Research dating before marriage
They were labeled “delayed-action” divorcers because they stayed married for at least seven years, long after the passion that led them to marry had dissipated.They have very long courtships and appeared to marry with the hope that it would “improve” the relationship, though they’re well aware that they have major problems.•Delayed-action divorces (“Hollywood Romance Group”) had highly romantic courtships, but their affection declined considerably over the first few years of marriage.(The average length of courtships in the study was two years, four months)…Speed can become a problem when it is driven by romance and fantasy because, unless one is extraordinarily lucky, the suitors discover that the partner was not as lovely as they had imagined.Long courtships, Huston argues, are rarely long because the partners are exercising due caution. Another reader – who was attempting to shoot down my assertion that you should ideally wait 2-3 years before getting engaged – sent me a link to a super-informative article.“The fact of a couple moving quickly toward marriage is not in and of itself a problem as much as what is driving the speed.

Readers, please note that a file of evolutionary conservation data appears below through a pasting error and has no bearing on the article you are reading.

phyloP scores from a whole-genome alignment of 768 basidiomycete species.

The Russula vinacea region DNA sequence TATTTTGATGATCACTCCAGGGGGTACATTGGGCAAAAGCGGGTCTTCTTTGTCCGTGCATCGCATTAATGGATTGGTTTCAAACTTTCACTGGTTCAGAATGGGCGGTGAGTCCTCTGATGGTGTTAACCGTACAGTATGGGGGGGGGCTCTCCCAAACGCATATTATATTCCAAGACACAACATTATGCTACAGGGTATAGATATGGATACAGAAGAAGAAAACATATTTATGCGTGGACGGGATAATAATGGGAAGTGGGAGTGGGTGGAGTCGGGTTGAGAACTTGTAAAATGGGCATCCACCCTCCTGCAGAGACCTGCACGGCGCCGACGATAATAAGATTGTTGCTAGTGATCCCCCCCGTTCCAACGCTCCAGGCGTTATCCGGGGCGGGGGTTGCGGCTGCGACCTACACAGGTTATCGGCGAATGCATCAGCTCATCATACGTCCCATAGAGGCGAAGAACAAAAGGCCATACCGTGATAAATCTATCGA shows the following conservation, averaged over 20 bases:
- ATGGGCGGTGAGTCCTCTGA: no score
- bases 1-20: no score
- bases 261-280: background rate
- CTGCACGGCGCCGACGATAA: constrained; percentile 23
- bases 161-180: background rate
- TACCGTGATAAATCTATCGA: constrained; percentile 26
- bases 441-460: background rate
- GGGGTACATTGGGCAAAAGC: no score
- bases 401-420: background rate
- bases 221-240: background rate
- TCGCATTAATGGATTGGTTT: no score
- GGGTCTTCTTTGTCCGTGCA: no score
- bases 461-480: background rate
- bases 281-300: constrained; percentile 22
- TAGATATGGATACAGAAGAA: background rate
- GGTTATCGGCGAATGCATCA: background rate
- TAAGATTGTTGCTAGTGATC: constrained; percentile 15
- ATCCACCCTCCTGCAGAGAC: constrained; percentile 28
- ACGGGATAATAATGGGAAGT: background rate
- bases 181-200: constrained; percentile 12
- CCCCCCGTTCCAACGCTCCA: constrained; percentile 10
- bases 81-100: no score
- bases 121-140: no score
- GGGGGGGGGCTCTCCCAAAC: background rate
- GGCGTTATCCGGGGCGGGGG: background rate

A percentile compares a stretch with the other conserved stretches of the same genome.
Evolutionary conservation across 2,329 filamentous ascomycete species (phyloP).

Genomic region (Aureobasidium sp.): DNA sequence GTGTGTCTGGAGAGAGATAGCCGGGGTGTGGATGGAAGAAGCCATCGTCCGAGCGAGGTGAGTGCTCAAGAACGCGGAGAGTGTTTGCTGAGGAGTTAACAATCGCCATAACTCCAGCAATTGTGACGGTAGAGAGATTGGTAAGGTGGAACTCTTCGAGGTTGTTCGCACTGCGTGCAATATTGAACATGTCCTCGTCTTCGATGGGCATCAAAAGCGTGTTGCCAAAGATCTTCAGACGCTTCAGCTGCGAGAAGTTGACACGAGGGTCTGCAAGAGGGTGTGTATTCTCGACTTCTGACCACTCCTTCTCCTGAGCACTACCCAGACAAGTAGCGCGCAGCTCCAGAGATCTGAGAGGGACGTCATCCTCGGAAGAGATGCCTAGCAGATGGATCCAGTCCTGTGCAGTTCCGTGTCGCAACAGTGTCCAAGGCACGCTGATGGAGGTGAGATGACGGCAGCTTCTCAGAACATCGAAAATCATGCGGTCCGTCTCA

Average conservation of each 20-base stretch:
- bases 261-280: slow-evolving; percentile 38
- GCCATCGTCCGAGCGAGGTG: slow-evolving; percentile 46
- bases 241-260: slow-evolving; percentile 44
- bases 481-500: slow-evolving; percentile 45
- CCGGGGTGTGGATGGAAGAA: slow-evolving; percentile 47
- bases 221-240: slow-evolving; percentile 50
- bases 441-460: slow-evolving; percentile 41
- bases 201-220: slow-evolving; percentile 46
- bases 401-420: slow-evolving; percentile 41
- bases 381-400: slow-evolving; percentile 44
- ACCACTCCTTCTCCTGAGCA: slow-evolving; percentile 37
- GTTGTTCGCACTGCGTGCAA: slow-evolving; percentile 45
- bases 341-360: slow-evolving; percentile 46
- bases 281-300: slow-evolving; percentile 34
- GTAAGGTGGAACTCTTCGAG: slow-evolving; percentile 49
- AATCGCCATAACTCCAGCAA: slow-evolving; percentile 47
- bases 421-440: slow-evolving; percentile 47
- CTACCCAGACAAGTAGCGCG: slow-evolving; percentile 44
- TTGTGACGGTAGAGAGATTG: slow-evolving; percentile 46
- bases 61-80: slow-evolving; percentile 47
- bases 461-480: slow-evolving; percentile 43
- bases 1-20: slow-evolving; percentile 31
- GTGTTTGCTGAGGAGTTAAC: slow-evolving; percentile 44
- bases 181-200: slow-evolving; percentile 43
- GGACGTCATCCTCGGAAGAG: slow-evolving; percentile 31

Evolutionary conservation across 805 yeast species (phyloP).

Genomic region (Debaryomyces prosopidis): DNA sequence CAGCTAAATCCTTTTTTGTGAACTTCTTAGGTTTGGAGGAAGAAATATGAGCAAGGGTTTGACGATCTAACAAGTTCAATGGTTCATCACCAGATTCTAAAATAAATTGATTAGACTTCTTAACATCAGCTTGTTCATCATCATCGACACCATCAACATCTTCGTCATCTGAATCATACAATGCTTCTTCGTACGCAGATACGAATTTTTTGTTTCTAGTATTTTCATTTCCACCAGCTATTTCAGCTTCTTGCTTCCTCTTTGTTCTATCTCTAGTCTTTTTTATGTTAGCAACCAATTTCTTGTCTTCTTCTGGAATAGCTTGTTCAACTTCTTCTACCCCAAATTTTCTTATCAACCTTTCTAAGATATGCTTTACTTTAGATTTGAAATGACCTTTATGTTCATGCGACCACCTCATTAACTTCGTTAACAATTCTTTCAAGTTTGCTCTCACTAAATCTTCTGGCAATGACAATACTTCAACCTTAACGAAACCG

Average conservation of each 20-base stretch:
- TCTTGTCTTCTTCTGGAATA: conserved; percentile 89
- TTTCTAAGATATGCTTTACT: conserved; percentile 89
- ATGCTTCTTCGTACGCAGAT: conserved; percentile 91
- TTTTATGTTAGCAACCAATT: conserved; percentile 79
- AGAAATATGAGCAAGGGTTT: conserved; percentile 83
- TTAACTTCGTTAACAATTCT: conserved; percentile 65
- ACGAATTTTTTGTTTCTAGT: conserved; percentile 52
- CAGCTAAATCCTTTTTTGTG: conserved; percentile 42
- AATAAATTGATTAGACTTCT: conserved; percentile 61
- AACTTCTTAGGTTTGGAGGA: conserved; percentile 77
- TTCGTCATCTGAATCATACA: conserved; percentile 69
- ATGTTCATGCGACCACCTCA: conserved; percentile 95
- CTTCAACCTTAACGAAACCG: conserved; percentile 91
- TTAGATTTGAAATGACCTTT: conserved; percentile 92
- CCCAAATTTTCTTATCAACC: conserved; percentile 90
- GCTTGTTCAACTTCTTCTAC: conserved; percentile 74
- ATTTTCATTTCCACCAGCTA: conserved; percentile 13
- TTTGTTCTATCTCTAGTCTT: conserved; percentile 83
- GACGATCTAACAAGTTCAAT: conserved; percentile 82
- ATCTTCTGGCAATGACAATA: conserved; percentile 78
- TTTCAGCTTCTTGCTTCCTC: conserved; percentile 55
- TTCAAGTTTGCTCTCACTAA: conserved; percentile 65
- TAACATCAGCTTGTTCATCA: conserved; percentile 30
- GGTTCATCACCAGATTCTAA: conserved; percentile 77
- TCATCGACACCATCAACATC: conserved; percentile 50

By the same token, if one party is really delaying marriage (going beyond 4 years), then it’s not a matter of being cautious, it’s a sign that he/she doesn’t really want to get married.Other useful takeaways: •Happily married couples shared many traits, including courtships that progressed smoothly toward marriage with little drama; their courtships had a quiet, romantic feeling, but as important, they sensed they were marrying someone who could be a good friend.I’ve been getting into it recently with some readers who have a slightly different take on when people should get engaged. One reader on my Facebook page wrote: “When a man’s in love he wants to propose as soon as he can.” Needless to say, I disagree with that. If you expect your marriage to be otherwise, you’ve got a big surprise waiting for you. There are MANY men who propose as soon as they can when they’re in love. In it, Professor Ted Huston studies 168 couples for ten years. “Researchers saw some typical changes that take place in all marriages during the first couple of years: fewer overt displays of affection; less sex; and fewer leisure activities together, as the relationship evolves from a romantic, recreational relationship to something like a working partnership.” This is all normal and predictable, says the married dating coach.
•Unhappily married couples had low-key courtships that moved forward slowly because either one or both of the partners lacked much warmth or had difficult personalities.
•Early exiters (what Huston calls “Country Music Romances”) divorced very quickly, within two to seven years of marrying.